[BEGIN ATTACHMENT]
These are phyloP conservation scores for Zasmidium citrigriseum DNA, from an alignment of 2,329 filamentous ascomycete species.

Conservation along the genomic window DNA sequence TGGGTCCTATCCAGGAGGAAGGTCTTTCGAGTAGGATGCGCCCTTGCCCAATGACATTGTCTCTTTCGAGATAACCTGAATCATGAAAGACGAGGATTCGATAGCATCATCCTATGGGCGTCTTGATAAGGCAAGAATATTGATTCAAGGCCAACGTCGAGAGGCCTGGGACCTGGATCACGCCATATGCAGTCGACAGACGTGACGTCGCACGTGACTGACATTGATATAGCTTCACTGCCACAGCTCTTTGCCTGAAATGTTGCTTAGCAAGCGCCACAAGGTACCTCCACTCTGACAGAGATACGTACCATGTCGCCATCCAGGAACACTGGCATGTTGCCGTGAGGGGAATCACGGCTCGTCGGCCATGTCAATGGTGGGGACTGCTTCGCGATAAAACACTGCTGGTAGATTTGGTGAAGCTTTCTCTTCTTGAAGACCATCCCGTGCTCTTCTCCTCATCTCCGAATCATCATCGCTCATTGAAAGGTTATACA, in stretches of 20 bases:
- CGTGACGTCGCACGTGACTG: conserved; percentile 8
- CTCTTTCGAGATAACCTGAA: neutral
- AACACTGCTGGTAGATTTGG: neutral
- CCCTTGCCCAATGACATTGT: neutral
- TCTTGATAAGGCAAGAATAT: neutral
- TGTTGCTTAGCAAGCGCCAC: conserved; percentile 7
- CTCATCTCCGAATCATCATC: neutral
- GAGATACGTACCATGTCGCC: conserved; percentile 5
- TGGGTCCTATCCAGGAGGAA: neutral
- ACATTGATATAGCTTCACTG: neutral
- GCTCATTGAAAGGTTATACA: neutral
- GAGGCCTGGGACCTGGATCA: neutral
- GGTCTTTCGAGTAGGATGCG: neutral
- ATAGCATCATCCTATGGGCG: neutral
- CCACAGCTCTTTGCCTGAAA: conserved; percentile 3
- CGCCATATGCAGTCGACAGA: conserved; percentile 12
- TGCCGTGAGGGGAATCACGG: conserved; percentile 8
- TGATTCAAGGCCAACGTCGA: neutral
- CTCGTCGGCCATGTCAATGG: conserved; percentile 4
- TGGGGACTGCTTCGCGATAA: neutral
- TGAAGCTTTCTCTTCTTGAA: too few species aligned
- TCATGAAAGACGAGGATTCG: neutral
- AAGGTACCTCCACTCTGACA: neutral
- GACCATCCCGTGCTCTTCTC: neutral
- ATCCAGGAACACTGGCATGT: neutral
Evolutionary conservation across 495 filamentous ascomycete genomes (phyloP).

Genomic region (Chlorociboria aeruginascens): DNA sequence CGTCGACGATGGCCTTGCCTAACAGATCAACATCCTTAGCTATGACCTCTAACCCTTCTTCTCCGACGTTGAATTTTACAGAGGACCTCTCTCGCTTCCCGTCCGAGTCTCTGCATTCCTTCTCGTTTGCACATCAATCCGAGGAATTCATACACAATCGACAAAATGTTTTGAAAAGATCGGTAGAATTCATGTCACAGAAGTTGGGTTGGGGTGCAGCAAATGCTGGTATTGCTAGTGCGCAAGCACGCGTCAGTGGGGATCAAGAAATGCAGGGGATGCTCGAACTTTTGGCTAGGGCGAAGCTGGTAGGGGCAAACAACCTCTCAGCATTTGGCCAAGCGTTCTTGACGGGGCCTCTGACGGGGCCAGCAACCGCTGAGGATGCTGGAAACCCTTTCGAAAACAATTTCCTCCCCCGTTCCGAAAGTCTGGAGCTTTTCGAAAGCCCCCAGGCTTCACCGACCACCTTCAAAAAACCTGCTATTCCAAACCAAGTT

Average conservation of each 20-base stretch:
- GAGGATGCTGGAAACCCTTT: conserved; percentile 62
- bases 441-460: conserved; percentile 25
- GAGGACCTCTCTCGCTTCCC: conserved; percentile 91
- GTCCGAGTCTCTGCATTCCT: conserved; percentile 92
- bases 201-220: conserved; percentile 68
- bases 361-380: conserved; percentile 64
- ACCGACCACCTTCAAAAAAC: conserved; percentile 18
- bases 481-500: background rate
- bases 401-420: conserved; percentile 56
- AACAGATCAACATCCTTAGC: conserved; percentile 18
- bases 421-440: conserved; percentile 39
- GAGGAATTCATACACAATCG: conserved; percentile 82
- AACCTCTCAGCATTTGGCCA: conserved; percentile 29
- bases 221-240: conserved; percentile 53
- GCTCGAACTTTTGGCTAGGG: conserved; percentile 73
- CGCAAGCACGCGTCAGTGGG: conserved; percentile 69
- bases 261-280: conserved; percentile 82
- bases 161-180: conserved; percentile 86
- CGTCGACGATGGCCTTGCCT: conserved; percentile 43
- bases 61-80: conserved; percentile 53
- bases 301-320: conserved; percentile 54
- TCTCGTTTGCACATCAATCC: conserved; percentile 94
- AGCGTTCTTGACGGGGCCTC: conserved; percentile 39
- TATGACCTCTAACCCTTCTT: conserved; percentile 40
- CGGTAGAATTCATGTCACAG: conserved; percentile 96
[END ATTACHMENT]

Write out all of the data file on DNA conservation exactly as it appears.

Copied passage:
These are phyloP conservation scores for Zasmidium citrigriseum DNA, from an alignment of 2,329 filamentous ascomycete species.

Conservation along the genomic window DNA sequence TGGGTCCTATCCAGGAGGAAGGTCTTTCGAGTAGGATGCGCCCTTGCCCAATGACATTGTCTCTTTCGAGATAACCTGAATCATGAAAGACGAGGATTCGATAGCATCATCCTATGGGCGTCTTGATAAGGCAAGAATATTGATTCAAGGCCAACGTCGAGAGGCCTGGGACCTGGATCACGCCATATGCAGTCGACAGACGTGACGTCGCACGTGACTGACATTGATATAGCTTCACTGCCACAGCTCTTTGCCTGAAATGTTGCTTAGCAAGCGCCACAAGGTACCTCCACTCTGACAGAGATACGTACCATGTCGCCATCCAGGAACACTGGCATGTTGCCGTGAGGGGAATCACGGCTCGTCGGCCATGTCAATGGTGGGGACTGCTTCGCGATAAAACACTGCTGGTAGATTTGGTGAAGCTTTCTCTTCTTGAAGACCATCCCGTGCTCTTCTCCTCATCTCCGAATCATCATCGCTCATTGAAAGGTTATACA, in stretches of 20 bases:
- CGTGACGTCGCACGTGACTG: conserved; percentile 8
- CTCTTTCGAGATAACCTGAA: neutral
- AACACTGCTGGTAGATTTGG: neutral
- CCCTTGCCCAATGACATTGT: neutral
- TCTTGATAAGGCAAGAATAT: neutral
- TGTTGCTTAGCAAGCGCCAC: conserved; percentile 7
- CTCATCTCCGAATCATCATC: neutral
- GAGATACGTACCATGTCGCC: conserved; percentile 5
- TGGGTCCTATCCAGGAGGAA: neutral
- ACATTGATATAGCTTCACTG: neutral
- GCTCATTGAAAGGTTATACA: neutral
- GAGGCCTGGGACCTGGATCA: neutral
- GGTCTTTCGAGTAGGATGCG: neutral
- ATAGCATCATCCTATGGGCG: neutral
- CCACAGCTCTTTGCCTGAAA: conserved; percentile 3
- CGCCATATGCAGTCGACAGA: conserved; percentile 12
- TGCCGTGAGGGGAATCACGG: conserved; percentile 8
- TGATTCAAGGCCAACGTCGA: neutral
- CTCGTCGGCCATGTCAATGG: conserved; percentile 4
- TGGGGACTGCTTCGCGATAA: neutral
- TGAAGCTTTCTCTTCTTGAA: too few species aligned
- TCATGAAAGACGAGGATTCG: neutral
- AAGGTACCTCCACTCTGACA: neutral
- GACCATCCCGTGCTCTTCTC: neutral
- ATCCAGGAACACTGGCATGT: neutral
Evolutionary conservation across 495 filamentous ascomycete genomes (phyloP).

Genomic region (Chlorociboria aeruginascens): DNA sequence CGTCGACGATGGCCTTGCCTAACAGATCAACATCCTTAGCTATGACCTCTAACCCTTCTTCTCCGACGTTGAATTTTACAGAGGACCTCTCTCGCTTCCCGTCCGAGTCTCTGCATTCCTTCTCGTTTGCACATCAATCCGAGGAATTCATACACAATCGACAAAATGTTTTGAAAAGATCGGTAGAATTCATGTCACAGAAGTTGGGTTGGGGTGCAGCAAATGCTGGTATTGCTAGTGCGCAAGCACGCGTCAGTGGGGATCAAGAAATGCAGGGGATGCTCGAACTTTTGGCTAGGGCGAAGCTGGTAGGGGCAAACAACCTCTCAGCATTTGGCCAAGCGTTCTTGACGGGGCCTCTGACGGGGCCAGCAACCGCTGAGGATGCTGGAAACCCTTTCGAAAACAATTTCCTCCCCCGTTCCGAAAGTCTGGAGCTTTTCGAAAGCCCCCAGGCTTCACCGACCACCTTCAAAAAACCTGCTATTCCAAACCAAGTT

Average conservation of each 20-base stretch:
- GAGGATGCTGGAAACCCTTT: conserved; percentile 62
- bases 441-460: conserved; percentile 25
- GAGGACCTCTCTCGCTTCCC: conserved; percentile 91
- GTCCGAGTCTCTGCATTCCT: conserved; percentile 92
- bases 201-220: conserved; percentile 68
- bases 361-380: conserved; percentile 64
- ACCGACCACCTTCAAAAAAC: conserved; percentile 18
- bases 481-500: background rate
- bases 401-420: conserved; percentile 56
- AACAGATCAACATCCTTAGC: conserved; percentile 18
- bases 421-440: conserved; percentile 39
- GAGGAATTCATACACAATCG: conserved; percentile 82
- AACCTCTCAGCATTTGGCCA: conserved; percentile 29
- bases 221-240: conserved; percentile 53
- GCTCGAACTTTTGGCTAGGG: conserved; percentile 73
- CGCAAGCACGCGTCAGTGGG: conserved; percentile 69
- bases 261-280: conserved; percentile 82
- bases 161-180: conserved; percentile 86
- CGTCGACGATGGCCTTGCCT: conserved; percentile 43
- bases 61-80: conserved; percentile 53
- bases 301-320: conserved; percentile 54
- TCTCGTTTGCACATCAATCC: conserved; percentile 94
- AGCGTTCTTGACGGGGCCTC: conserved; percentile 39
- TATGACCTCTAACCCTTCTT: conserved; percentile 40
- CGGTAGAATTCATGTCACAG: conserved; percentile 96